Farmers Say, “Let the Women Vote.”

Source: Ladies Home Journal (March, 1914)
Source: Ladies Home Journal (March, 1914)

In 1915, times were a-changing.  Farm Journal asked readers to send in post cards telling them whether they supported women’s suffrage. A sample of the responses were then printed in the magazine (and every single response that was published supported women’s suffrage). Here are a few of them:

Yes, indeed, let the women vote.

J.C. Switzer (Carterville, Mo.)

I am strongly in favor of women voting. Hope the time will soon come when women will have the vote; and good-bye booze.

Morton R. Woodard (Dunsville, N.Y.)

You wish to know what I think about woman suffrage. Being a woman who naturally objects to being classed along with the rest of the farm’s livestock, I certainly shall vote when I get a chance.

Mrs. C. J. Colony (Lodi, N.Y.)

Yes, I am in favor of woman suffrage. I am sorry to say that I used to be an “anti,” but as a widow and breadwinner I have had my eyes opened. So I say, speed the day when this unjust discrimination shall cease to be.

Mrs. Ida L. Newton (Lakeport, Fla.)

Farm Journal (October, 1915)

This is how the magazine summarized the responses:

The straw vote called for in recent numbers of the Farm Journal is a revelation to us, for it shows a far wider and more earnest interest in this cause than we thought existed.

Of course the fact that our paper has always stood for this reform, as well as for all others that deserved and needed support, may have had an influence in bringing our millions of readers to the side of Fair Play and a Square Deal for women. But apart from such influence, it is astonishing how the demand for suffrage is sweeping over the country, promising a great victory for the cause in some, if not all, of the states that are to vote on the measure this year.

Farm Journal (October, 1915)

Old-fashioned Brussels Sprouts Au Gratin

Brussels Sprouts Au Gratin

Now that Fall is in full swing, I’m enjoying several seasonal vegetables. One of them is brussels sprouts.

Brussels Sprouts Au Gratin is an old-time way to serve them. The delicate essence of the cheese in the sauce nicely balances the slightly bitter taste of the brussels sprouts.

Brussels Sprouts Au Gratin

1 pint (2 cups) brussels sprouts

1 1/2 tablespoons butter

1 1/2 tablespoons flour

3/4 cup milk

2/3 cup shredded cheddar cheese

1/3 cup bread crumbs*

Preheat oven to 350° F. Wash the brussels sprouts and remove any wilted leaves; then put in a saucepan and cover with water. Bring to a boil using high heat, then reduce heat to medium and simmer until the brussels sprouts are tender (about 5 minutes). Drain well.

Meanwhile, in another pan, using medium heat, melt butter; then stir in the flour. Gradually, add the milk while stirring constantly; add the cheese. Continue stirring until cheese sauce thickens.

Add the brussels sprouts to the cheese sauce. Stir gently to combine. Put into a casserole dish, and sprinkle the bread crumbs on top of the mixture. Bake until hot and bubbly (about 15 minutes).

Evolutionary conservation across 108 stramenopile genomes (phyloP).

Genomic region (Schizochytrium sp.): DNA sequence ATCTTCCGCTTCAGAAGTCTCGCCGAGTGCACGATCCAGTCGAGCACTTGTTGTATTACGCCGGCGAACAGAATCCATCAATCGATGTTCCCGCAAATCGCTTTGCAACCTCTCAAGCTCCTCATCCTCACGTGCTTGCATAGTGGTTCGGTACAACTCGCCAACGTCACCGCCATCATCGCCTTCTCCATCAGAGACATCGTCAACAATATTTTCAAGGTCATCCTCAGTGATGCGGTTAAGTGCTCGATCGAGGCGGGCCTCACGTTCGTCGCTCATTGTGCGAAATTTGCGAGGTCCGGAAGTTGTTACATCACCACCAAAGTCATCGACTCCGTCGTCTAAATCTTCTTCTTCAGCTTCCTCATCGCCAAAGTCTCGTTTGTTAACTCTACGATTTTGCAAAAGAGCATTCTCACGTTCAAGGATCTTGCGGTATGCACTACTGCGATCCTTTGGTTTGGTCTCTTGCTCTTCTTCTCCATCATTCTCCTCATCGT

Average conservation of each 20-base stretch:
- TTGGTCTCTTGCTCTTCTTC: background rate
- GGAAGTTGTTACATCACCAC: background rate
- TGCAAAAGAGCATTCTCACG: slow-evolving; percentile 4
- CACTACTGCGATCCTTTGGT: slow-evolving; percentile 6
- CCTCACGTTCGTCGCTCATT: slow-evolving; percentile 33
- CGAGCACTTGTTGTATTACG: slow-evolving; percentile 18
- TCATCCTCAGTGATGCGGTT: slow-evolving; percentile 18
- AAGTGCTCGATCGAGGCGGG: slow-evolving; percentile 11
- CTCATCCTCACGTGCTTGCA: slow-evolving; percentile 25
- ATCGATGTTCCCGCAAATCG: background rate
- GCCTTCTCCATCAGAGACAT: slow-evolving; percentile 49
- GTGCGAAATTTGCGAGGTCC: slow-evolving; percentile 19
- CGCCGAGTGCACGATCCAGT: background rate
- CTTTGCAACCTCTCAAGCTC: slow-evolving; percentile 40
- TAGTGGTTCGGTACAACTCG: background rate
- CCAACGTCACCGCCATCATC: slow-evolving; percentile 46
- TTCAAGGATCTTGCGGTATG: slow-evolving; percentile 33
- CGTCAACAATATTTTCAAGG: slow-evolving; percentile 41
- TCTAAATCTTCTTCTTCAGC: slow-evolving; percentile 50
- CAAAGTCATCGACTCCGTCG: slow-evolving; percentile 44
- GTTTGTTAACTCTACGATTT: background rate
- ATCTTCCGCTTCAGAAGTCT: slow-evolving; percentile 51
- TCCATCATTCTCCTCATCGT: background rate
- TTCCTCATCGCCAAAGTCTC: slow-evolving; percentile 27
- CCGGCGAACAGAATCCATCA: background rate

*Note: To make the bread crumbs, I took a bread crust, folded it into quarters, and then used a grater to grate the crumbs.

3 servings (Recipe can easily be doubled.)

An aside—I struggled when I wrote this post because I couldn’t decide whether to capitalize brussels. I googled it, and found that there was no consensus. I ended up using a lower case b –but don’t really like how it looks. What do you think? Should the b in brussels be capitalized?

DO NOT Write Your Name and Address on Eggs

Eggs 2

I love to browse through hundred-year-old magazines. Sometimes I just need to smile. Today, is one of those days.

Here is an important “warning” in the March, 1915 issue of Farm Journal.

Warning Notice to Girls

It is time to put a stop to that silly, dangerous practice some girls have of writing their names and addresses upon eggs and packages of produce sent out from their home farms.

I once overheard a well-known man-about-town, whose character is not what it should be, boast to a circle of men friends that, in connection with the boiled eggs served him for breakfast, there was the name and address of a girl he hoped would prove a rustic beauty; and that he had already begun a correspondence with her.

Now is not this a situation to make all decent, respectable persons sit up and take notice?

Honey-Glazed Squash

Honey-glazed Squash

The farmer’s market has oodles of awesome squash—butternut, hubbard, acorn, and lots of other wonderful varieties whose names I don’t know. It’s time to make Honey-Glazed Squash.

This old-time recipe contains not only honey, but also lemon juice and ground mace. The lemon juice gives lovely citrus undertones to the honey which mingles with the delicate flavor of the mace.

If desired, chopped walnuts can be mixed with the squash for added flavor and crunchiness.

If you are looking for a recipe for candied, squash, this IS NOT the recipe for you. But if you want a classic recipe for a rich, but sophisticated glaze, that is unexpectedly flavorful, you’ll love it.

Honey Glazed Squash

2 cups winter squash (butternut, hubbard, etc.) –pared and cut into 1 inch cubes

2 tablespoons butter

1/4 cup honey

1 tablespoon lemon juice

1/8 teaspoon ground mace

1/3 cup chopped walnuts (optional)

Put cubed squash in a saucepan and cover with water. Turn heat to high and bring to a boil; reduce heat to medium and cook until just barely tender (about 12-15 minutes); then thoroughly drain the squash.